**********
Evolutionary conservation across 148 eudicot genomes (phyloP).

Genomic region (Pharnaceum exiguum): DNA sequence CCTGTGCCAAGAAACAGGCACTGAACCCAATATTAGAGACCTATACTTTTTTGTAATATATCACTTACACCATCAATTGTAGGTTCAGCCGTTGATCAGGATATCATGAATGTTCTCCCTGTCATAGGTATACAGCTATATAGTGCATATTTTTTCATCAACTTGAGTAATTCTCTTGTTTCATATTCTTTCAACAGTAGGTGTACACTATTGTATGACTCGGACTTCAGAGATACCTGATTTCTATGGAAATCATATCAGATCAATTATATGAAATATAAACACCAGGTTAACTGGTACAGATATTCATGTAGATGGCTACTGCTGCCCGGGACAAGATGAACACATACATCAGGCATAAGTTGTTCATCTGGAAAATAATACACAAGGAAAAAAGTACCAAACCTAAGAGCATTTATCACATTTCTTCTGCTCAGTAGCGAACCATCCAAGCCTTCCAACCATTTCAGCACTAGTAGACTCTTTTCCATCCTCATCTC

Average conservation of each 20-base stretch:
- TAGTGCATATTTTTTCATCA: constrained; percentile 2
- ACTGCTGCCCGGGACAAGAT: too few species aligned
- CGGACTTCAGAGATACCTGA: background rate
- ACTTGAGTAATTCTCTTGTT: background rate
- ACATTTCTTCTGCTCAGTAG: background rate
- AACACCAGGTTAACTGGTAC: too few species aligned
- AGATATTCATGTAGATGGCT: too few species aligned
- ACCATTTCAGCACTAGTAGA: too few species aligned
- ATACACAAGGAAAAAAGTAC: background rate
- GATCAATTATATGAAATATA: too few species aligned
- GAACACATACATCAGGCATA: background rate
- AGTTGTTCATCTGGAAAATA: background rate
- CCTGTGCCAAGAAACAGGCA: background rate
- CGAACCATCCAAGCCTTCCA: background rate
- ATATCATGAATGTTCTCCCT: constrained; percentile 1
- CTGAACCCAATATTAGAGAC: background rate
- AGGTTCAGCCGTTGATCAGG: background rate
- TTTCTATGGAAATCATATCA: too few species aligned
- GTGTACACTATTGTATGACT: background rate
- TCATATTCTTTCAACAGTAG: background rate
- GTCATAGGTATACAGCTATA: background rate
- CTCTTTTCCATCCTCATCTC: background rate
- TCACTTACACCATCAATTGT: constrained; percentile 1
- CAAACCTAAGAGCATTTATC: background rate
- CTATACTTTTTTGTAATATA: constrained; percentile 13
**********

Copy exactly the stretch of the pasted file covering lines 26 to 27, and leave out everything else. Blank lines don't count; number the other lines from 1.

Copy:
- TCACTTACACCATCAATTGT: constrained; percentile 1
- CAAACCTAAGAGCATTTATC: background rate